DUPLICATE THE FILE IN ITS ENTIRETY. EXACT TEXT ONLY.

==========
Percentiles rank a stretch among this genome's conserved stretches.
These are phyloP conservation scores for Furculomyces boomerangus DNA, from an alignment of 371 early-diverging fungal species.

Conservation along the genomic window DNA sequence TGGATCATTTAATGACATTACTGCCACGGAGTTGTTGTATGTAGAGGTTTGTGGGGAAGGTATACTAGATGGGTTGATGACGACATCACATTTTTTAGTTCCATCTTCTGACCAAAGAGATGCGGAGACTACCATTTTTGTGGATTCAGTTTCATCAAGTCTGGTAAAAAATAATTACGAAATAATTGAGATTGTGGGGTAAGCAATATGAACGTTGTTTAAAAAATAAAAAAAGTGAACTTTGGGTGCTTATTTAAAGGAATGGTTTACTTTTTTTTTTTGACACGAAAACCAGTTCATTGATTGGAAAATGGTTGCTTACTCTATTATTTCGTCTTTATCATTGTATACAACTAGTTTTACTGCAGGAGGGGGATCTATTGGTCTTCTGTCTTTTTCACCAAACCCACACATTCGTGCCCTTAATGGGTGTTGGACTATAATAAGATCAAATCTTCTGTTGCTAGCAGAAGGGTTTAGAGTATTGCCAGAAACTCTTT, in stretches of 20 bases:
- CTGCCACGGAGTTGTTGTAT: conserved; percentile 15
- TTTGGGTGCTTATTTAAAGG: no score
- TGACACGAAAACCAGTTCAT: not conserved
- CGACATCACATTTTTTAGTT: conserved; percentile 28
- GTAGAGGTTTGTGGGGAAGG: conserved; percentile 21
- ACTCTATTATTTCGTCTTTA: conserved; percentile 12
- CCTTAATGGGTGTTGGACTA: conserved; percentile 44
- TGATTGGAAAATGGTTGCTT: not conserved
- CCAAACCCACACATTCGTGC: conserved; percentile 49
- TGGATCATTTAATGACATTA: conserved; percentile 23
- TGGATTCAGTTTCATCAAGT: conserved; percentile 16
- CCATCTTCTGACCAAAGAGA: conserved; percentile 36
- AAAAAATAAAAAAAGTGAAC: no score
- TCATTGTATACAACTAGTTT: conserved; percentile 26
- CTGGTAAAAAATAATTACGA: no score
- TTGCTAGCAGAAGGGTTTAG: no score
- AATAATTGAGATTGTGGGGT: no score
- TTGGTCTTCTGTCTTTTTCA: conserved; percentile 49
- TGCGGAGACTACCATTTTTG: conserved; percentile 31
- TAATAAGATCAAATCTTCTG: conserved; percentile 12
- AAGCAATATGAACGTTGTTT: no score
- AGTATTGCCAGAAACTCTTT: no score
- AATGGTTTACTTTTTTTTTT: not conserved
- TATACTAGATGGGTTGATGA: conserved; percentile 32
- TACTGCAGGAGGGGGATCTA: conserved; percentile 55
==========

Percentiles rank a stretch among this genome's conserved stretches.
These are phyloP conservation scores for Furculomyces boomerangus DNA, from an alignment of 371 early-diverging fungal species.

Conservation along the genomic window DNA sequence TGGATCATTTAATGACATTACTGCCACGGAGTTGTTGTATGTAGAGGTTTGTGGGGAAGGTATACTAGATGGGTTGATGACGACATCACATTTTTTAGTTCCATCTTCTGACCAAAGAGATGCGGAGACTACCATTTTTGTGGATTCAGTTTCATCAAGTCTGGTAAAAAATAATTACGAAATAATTGAGATTGTGGGGTAAGCAATATGAACGTTGTTTAAAAAATAAAAAAAGTGAACTTTGGGTGCTTATTTAAAGGAATGGTTTACTTTTTTTTTTTGACACGAAAACCAGTTCATTGATTGGAAAATGGTTGCTTACTCTATTATTTCGTCTTTATCATTGTATACAACTAGTTTTACTGCAGGAGGGGGATCTATTGGTCTTCTGTCTTTTTCACCAAACCCACACATTCGTGCCCTTAATGGGTGTTGGACTATAATAAGATCAAATCTTCTGTTGCTAGCAGAAGGGTTTAGAGTATTGCCAGAAACTCTTT, in stretches of 20 bases:
- CTGCCACGGAGTTGTTGTAT: conserved; percentile 15
- TTTGGGTGCTTATTTAAAGG: no score
- TGACACGAAAACCAGTTCAT: not conserved
- CGACATCACATTTTTTAGTT: conserved; percentile 28
- GTAGAGGTTTGTGGGGAAGG: conserved; percentile 21
- ACTCTATTATTTCGTCTTTA: conserved; percentile 12
- CCTTAATGGGTGTTGGACTA: conserved; percentile 44
- TGATTGGAAAATGGTTGCTT: not conserved
- CCAAACCCACACATTCGTGC: conserved; percentile 49
- TGGATCATTTAATGACATTA: conserved; percentile 23
- TGGATTCAGTTTCATCAAGT: conserved; percentile 16
- CCATCTTCTGACCAAAGAGA: conserved; percentile 36
- AAAAAATAAAAAAAGTGAAC: no score
- TCATTGTATACAACTAGTTT: conserved; percentile 26
- CTGGTAAAAAATAATTACGA: no score
- TTGCTAGCAGAAGGGTTTAG: no score
- AATAATTGAGATTGTGGGGT: no score
- TTGGTCTTCTGTCTTTTTCA: conserved; percentile 49
- TGCGGAGACTACCATTTTTG: conserved; percentile 31
- TAATAAGATCAAATCTTCTG: conserved; percentile 12
- AAGCAATATGAACGTTGTTT: no score
- AGTATTGCCAGAAACTCTTT: no score
- AATGGTTTACTTTTTTTTTT: not conserved
- TATACTAGATGGGTTGATGA: conserved; percentile 32
- TACTGCAGGAGGGGGATCTA: conserved; percentile 55